Ferries are relatively comfortable, with hard seating upstairs and more comfortable seating downstairs. However, the boat is still basic; no refreshments available, although there is a toilet. The ferry leaves every 1-2 hours from 7am; crossing time is approximately 20 minutes, with splendid views as you approach the island.

Arriving on Gorée Island at its pretty jetty

Arriving on Gorée

You will first set foot on Gorée at the main jetty. Approaching is a joy: colourfully-decorated fishing boats dot the harbour and lie pulled up on the beach, while the surrounding buildings are the epitome of French colonial charm. Painted in shades of yellow, pink and white, the houses on Gorée go back as far as the 17th century and even earlier, and it is wonderful to stroll the well-paved streets lined with bougainvillaea as you watch local life all around you.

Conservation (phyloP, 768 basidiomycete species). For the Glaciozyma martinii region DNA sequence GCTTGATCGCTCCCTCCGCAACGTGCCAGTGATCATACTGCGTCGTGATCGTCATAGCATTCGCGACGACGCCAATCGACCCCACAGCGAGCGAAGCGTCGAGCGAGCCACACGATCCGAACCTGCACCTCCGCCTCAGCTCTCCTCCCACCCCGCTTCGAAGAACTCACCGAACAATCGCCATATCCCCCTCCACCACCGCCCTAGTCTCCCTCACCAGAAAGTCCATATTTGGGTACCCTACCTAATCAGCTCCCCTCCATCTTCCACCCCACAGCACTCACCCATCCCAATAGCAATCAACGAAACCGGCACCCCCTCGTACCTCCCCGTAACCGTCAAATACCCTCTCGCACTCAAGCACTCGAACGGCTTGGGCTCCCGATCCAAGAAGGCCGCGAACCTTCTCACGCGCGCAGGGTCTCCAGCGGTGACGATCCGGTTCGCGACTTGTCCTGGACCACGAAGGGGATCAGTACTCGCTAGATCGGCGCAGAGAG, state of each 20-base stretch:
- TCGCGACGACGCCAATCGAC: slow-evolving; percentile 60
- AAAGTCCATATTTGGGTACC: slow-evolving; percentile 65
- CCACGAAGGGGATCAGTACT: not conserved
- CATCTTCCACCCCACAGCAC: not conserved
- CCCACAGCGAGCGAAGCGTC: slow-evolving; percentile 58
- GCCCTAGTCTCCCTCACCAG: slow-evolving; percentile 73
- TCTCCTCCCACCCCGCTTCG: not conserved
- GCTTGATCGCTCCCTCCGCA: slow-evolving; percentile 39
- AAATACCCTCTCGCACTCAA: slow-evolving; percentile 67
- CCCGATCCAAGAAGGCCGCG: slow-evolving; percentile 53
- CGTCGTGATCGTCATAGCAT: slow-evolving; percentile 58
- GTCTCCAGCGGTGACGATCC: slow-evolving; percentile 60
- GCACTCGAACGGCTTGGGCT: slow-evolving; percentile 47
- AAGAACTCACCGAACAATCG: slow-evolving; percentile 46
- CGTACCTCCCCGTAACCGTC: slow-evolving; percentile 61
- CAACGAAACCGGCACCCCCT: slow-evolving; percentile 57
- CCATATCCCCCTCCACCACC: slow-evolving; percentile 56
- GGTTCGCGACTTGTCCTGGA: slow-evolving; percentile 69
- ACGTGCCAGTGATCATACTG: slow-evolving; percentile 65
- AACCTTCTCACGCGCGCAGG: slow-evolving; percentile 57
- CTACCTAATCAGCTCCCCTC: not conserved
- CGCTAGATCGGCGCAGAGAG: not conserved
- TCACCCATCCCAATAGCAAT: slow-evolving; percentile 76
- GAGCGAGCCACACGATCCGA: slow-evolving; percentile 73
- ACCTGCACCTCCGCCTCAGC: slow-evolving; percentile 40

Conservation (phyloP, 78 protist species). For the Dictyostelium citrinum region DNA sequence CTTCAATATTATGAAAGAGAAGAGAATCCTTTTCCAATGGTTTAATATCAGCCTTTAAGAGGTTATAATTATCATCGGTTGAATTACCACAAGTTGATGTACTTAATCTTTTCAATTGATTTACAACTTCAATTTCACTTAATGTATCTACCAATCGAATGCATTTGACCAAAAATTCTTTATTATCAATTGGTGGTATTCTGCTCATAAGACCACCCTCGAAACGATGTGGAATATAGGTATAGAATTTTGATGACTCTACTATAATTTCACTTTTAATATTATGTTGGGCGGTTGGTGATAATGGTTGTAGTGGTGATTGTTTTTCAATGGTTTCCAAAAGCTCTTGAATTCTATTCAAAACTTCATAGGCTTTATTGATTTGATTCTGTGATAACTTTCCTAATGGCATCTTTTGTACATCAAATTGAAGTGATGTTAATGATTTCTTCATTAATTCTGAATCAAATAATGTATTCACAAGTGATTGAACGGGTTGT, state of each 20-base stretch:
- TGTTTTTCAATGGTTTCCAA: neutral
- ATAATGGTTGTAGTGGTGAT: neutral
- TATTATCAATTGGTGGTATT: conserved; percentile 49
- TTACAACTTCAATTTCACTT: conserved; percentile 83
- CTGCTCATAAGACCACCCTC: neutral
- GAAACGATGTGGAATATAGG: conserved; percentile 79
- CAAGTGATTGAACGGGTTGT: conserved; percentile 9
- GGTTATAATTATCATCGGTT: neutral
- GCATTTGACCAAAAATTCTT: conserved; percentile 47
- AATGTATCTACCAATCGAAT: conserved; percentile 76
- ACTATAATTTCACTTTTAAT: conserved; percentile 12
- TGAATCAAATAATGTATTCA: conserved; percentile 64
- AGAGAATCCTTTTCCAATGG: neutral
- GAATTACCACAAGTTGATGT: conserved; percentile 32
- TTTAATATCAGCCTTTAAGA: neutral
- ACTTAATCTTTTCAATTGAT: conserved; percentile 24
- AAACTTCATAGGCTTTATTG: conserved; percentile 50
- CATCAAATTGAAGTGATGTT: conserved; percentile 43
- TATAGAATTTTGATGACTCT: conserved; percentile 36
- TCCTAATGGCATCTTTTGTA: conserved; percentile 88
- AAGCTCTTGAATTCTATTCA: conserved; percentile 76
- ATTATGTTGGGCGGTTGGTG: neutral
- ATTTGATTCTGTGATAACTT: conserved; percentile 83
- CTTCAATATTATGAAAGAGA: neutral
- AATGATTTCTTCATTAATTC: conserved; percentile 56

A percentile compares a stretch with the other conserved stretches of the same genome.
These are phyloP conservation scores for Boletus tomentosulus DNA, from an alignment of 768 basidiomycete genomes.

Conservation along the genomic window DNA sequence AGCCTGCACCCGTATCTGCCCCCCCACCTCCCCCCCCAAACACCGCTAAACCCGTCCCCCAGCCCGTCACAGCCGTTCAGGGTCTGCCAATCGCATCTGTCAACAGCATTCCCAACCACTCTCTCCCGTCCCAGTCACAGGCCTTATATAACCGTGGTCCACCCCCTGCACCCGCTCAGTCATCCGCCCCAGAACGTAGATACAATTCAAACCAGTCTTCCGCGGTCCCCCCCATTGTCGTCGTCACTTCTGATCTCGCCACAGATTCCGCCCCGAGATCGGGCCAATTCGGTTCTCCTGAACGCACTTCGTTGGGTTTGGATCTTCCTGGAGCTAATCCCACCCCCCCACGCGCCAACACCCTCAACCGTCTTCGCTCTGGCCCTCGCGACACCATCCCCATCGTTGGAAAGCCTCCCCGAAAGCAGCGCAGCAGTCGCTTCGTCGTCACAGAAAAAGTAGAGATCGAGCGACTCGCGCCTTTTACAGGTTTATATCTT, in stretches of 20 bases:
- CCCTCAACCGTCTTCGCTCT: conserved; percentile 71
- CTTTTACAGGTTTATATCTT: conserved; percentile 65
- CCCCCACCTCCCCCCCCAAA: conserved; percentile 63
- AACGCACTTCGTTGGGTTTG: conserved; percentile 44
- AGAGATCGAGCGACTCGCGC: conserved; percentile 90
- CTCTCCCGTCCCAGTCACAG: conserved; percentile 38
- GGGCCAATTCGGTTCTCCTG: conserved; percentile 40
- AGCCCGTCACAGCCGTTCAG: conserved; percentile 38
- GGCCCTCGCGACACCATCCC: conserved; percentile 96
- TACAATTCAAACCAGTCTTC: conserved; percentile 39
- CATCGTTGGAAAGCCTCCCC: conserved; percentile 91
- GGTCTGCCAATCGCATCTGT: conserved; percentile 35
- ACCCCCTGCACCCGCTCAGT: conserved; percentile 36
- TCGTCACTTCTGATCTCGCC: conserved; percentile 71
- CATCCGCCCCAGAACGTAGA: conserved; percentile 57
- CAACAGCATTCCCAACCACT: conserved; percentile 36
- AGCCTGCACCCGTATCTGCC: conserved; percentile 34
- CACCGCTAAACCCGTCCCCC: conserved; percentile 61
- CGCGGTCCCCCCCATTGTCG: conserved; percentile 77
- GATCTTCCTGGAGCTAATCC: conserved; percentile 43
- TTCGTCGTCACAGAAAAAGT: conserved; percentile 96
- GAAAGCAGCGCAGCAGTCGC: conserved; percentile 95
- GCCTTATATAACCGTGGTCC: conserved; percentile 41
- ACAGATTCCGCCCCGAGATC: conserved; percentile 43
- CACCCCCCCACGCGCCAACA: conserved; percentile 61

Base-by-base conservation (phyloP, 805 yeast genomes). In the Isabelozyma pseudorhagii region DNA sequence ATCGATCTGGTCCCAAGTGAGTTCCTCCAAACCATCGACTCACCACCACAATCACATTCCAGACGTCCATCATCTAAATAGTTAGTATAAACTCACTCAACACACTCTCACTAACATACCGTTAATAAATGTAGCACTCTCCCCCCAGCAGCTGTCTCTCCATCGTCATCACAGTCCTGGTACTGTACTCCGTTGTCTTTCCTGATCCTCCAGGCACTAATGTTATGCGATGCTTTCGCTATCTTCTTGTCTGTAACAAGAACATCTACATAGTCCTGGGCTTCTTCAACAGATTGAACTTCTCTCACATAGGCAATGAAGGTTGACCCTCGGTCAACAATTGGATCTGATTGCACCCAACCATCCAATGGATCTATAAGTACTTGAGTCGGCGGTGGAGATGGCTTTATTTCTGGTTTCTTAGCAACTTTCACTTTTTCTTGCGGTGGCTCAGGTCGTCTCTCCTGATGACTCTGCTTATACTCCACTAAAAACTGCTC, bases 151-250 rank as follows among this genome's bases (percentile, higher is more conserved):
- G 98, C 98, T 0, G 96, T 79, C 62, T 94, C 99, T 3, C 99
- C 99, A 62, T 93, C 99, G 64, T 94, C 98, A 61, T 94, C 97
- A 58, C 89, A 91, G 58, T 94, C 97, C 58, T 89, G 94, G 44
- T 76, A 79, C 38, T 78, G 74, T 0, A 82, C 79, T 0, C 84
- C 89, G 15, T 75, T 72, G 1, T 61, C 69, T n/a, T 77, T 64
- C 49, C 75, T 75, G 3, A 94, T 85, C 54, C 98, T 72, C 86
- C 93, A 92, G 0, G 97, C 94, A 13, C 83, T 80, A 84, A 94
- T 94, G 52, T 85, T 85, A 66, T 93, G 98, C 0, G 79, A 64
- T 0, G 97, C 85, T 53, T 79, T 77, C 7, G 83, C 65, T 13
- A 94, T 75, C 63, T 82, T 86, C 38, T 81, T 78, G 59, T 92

Gorée’s one remaining slave house is now a museum

What to see on Gorée

Gorée Island has a number of key sights to see, and these can easily be visited in a few hours.

The Slave House

Dating from 18th century, the Slave House (Maison des Esclaves) is the undisputed must-see and the reason most people come to the island. Originally built by mullato local woman Anne Pépin, this building is typical of the many slave houses that used to exist on Gorée.